Why Sean Marsee STILL Matters

Sean Marsee was from Ada, Oklahoma.   Before his death and the world knew him through his mother Betty’s lawsuit against the tobacco industry or his doctor’s appearance on 60 Minutes, Sean was known as a track star at Talihina High School.  He had won 28 track medals and was given the “Most Valuable Athlete” award.  It is the same award that he held for his last picture before he died the next day.  Those who knew him said that he was so frail and his head so swollen and full of drainage tubes that it was difficult if not impossible for him to hold up his head and pose for his picture.  He wanted to have the picture taken to show other kids what could happen if they chose to use snuff or dip.  He picked up the deadly habit at age 12 after getting free samples of Copenhagen and Skoal.  Sean died at age 19 in 1985, the same year that I graduated from High School in Oklahoma City.

I had not heard his name or thought of Sean Marsee in a long time,  I’m ashamed to say, until Dr. Rodu responded to a question during an October 3, 2012 Interim Study at the State Capitol in OKC. In town to present tobacco industry research, Dr. Rodu’s response was apparently intended to cast doubt on whether Sean’s cancer was a result of snuff usage.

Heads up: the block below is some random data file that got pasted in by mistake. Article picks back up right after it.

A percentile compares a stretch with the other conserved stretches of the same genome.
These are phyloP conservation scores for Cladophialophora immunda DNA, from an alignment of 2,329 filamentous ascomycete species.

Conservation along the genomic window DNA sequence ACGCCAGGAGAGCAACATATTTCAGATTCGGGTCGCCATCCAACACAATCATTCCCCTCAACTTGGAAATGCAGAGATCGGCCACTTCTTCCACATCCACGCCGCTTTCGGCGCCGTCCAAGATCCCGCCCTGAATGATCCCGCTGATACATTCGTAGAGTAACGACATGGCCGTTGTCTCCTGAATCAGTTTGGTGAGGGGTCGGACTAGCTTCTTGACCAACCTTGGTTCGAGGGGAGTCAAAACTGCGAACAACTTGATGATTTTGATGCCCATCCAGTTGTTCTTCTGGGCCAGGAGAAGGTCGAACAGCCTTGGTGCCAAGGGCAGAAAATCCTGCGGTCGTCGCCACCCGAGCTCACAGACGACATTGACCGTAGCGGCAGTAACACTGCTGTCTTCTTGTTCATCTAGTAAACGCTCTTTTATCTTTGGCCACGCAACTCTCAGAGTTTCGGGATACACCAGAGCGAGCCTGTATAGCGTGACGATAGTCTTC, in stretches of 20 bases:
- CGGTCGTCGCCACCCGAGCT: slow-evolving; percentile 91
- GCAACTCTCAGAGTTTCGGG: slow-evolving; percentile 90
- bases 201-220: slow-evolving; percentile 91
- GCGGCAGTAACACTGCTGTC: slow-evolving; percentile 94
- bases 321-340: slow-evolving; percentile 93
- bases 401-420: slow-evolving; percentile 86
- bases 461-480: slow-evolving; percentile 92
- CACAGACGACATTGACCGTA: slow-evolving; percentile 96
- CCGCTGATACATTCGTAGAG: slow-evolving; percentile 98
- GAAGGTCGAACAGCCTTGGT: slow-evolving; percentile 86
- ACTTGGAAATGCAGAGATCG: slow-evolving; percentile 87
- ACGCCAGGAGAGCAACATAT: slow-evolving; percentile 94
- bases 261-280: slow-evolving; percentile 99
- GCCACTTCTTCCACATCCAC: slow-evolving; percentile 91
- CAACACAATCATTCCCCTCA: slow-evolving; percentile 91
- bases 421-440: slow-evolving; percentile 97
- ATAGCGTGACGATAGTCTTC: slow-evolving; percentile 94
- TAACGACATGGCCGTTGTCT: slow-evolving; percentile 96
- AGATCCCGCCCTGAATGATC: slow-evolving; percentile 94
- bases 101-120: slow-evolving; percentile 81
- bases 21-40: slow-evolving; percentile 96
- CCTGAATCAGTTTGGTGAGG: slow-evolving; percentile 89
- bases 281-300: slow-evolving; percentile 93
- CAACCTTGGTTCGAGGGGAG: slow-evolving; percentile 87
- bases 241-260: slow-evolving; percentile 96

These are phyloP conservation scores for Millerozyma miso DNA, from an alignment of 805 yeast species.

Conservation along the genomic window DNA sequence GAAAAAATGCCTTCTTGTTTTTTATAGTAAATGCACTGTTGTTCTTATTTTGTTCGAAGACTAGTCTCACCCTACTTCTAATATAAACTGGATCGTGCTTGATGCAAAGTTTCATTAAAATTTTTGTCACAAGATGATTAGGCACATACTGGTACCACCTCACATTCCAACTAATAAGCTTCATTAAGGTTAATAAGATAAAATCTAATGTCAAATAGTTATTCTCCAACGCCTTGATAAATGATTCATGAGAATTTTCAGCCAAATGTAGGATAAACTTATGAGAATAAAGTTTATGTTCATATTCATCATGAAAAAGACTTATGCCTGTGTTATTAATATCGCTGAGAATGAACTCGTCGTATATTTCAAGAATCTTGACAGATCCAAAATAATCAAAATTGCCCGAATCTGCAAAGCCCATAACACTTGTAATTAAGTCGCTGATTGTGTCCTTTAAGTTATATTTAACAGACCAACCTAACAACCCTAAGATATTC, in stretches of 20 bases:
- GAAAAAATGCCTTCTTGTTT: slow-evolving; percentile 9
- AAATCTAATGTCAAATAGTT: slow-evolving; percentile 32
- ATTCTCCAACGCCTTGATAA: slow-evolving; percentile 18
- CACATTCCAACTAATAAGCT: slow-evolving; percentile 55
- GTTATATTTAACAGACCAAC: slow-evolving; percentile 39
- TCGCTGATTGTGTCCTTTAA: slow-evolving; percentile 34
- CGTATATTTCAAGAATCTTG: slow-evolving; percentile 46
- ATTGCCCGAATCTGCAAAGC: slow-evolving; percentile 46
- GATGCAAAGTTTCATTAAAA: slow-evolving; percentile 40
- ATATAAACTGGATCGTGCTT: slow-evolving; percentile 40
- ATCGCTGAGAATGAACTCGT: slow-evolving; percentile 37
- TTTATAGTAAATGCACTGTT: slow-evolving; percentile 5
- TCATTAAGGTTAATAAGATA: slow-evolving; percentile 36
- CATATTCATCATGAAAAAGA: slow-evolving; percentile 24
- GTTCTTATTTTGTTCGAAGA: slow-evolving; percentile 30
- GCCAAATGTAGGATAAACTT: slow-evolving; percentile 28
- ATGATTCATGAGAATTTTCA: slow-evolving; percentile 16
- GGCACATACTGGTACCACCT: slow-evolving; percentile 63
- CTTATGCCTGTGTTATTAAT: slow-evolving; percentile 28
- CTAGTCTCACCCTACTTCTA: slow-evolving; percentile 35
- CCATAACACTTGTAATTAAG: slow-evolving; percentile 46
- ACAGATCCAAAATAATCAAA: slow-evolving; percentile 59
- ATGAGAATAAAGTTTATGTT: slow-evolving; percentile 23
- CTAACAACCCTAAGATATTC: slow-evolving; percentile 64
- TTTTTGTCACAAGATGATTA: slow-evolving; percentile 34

Also speaking at the October 3rd Interim Study was former Indiana Congressman Steve Buyer.   His travel expenses were funded by the tobacco industry.

When Steve Buyer talks about wanting to “help change public health,” we (Oklahomans) should be very, very concerned. When Dr. Rodu tries to tell us that his research shows “snus [products] are very affordable” and that “smokers save money” when using these products to help them quit smoking, we need to remember why Sean Marsee STILL matters.

Betty Marsee lost her two lawsuits against the tobacco industry.  All she was able to achieve were the warning labels that are currently on smokeless tobacco products.  If these two guys, Rodu and Buyer, have it their way, they’d have those warnings removed or weakened.

The tobacco industry and their lobbyists are still working to influence public policy making in Oklahoma. They do not want Oklahoma to restore local rights or for Oklahoma to become smoke-free.  They don’t care about the health of workers in Oklahoma who have to work in smoke-filled environments, like musicians.  They only want to sell a cheap and legal product – a product when used as intended kills.  Now they apparently want to re-write history and cast doubt that Sean Marsee’s cancer was not a direct result of his daily use of snuff since the age of 12.

Last week’s tobacco-industry-funded “Dog and Pony Show” was an attempt to take attention away from our smoke-free efforts.  One Oklahoma Senator attending the Interim Study referred to last year’s bill (HB 2267) as the “misguided preemption bill” while another Senator disputed real science by telling a presenter to “put up or shut up” regarding their facts.

Sean was an athlete.  He was not a musician.  But he was someone’s son.  He was someone’s brother and his story and his mother’s fight against the tobacco industry still matters to this Oklahoman.

- Paula

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